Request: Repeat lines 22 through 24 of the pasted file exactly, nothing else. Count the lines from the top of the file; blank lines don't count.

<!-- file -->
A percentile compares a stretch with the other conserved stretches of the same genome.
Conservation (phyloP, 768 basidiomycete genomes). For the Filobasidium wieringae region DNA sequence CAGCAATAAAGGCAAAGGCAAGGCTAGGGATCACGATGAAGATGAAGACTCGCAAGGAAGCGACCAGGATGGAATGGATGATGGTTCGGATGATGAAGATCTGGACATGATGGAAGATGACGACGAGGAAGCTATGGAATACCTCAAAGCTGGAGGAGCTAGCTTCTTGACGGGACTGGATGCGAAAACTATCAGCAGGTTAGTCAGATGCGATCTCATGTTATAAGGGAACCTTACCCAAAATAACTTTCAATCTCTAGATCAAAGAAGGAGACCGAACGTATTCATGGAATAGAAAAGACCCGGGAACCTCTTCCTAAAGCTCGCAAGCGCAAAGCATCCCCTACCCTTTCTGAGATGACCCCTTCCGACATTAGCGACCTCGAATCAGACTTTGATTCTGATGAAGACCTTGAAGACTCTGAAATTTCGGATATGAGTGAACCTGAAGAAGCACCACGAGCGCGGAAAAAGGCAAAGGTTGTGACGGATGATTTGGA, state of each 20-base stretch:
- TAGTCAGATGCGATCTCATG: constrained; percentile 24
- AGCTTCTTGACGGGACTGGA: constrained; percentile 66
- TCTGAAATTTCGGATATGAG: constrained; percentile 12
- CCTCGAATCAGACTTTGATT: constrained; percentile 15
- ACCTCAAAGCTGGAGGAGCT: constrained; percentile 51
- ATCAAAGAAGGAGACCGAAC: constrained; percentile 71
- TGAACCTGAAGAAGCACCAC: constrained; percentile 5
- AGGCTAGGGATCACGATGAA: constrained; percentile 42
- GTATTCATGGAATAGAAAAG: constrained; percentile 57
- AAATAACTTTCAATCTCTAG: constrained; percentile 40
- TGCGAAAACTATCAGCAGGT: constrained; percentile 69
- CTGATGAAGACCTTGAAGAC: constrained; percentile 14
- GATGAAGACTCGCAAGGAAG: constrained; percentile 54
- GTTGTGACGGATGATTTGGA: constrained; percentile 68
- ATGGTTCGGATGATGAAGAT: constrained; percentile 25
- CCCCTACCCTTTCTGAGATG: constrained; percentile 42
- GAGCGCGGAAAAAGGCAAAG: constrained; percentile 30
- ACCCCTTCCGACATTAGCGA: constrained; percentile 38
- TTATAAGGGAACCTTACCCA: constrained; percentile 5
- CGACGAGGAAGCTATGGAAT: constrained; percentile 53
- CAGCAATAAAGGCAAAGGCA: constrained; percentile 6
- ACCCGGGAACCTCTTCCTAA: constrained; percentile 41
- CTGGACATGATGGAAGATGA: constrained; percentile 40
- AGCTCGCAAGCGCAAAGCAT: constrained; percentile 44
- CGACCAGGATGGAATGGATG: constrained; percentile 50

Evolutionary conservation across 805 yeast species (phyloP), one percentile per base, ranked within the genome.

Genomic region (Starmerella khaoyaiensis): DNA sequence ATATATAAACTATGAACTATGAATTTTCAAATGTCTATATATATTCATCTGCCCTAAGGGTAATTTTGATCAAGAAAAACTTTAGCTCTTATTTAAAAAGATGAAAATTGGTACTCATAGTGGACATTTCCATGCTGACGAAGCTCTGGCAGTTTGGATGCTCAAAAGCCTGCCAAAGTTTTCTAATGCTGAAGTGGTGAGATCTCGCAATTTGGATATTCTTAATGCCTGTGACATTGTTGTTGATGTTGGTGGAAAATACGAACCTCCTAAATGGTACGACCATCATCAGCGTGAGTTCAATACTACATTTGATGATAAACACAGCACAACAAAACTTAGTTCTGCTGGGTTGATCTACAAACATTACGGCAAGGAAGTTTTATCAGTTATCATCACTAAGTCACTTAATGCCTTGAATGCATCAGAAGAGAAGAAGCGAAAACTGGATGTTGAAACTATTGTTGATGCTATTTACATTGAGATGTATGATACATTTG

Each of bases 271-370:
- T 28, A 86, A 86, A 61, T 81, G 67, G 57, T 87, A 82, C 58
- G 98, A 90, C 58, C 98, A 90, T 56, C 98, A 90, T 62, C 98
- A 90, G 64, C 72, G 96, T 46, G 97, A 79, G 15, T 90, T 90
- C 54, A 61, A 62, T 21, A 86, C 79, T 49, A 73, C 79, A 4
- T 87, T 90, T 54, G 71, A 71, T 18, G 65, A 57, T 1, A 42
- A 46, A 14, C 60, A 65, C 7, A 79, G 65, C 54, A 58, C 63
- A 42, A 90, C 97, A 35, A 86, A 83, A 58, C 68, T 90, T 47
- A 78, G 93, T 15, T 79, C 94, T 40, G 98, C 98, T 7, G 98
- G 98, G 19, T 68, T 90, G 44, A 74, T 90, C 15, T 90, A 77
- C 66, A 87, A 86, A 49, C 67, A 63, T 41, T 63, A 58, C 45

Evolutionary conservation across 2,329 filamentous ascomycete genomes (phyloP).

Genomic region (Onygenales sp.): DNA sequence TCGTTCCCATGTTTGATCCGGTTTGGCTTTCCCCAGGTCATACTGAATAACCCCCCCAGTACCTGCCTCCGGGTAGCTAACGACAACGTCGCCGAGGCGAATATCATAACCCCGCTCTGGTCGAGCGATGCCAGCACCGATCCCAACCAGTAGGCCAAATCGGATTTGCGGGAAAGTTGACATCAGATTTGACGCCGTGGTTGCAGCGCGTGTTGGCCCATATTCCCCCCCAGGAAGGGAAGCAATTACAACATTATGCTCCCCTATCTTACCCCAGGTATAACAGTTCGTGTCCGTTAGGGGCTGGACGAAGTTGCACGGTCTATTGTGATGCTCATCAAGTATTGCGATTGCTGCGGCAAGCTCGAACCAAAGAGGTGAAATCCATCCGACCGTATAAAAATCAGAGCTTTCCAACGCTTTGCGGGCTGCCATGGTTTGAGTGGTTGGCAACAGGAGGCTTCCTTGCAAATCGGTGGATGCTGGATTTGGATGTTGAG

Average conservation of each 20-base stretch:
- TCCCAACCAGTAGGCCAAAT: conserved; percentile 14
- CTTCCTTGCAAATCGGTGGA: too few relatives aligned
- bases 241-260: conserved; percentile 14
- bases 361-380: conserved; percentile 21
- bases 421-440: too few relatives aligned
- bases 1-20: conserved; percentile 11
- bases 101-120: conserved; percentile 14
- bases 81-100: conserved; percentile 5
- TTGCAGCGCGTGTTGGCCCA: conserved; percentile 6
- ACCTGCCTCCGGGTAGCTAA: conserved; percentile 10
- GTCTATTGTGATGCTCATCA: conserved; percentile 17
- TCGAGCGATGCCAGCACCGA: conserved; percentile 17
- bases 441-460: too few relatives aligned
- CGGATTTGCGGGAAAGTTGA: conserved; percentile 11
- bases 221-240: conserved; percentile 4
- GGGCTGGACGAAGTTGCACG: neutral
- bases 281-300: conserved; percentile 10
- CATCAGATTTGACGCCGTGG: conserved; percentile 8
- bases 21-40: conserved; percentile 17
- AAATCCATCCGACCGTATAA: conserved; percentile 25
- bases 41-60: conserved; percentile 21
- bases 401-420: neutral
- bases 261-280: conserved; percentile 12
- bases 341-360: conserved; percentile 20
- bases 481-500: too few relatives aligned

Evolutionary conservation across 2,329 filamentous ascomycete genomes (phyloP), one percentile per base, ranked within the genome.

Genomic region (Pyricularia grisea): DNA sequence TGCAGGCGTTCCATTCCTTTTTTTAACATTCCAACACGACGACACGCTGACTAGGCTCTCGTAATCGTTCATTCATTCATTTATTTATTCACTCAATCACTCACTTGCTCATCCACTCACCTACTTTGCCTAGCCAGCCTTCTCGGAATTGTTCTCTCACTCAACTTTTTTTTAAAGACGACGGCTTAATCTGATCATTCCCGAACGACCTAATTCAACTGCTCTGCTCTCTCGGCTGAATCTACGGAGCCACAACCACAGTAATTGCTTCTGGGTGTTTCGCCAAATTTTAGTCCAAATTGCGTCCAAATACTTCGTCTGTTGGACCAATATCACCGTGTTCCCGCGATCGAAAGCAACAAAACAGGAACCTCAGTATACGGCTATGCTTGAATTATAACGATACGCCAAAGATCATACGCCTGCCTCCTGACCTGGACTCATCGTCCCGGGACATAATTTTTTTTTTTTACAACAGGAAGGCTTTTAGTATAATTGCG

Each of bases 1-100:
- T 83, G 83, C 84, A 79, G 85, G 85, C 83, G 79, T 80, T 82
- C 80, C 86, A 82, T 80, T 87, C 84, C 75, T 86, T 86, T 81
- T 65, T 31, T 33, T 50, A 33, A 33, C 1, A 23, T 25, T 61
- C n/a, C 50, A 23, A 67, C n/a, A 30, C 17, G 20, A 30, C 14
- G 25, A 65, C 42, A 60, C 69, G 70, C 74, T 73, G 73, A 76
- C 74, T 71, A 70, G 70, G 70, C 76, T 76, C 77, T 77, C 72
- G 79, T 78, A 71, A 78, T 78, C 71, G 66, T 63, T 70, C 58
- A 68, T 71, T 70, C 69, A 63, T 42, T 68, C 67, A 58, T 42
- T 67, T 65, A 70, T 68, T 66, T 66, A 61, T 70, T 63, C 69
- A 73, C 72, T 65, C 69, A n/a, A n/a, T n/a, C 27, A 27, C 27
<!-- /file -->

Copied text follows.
- CGACGAGGAAGCTATGGAAT: constrained; percentile 53
- CAGCAATAAAGGCAAAGGCA: constrained; percentile 6
- ACCCGGGAACCTCTTCCTAA: constrained; percentile 41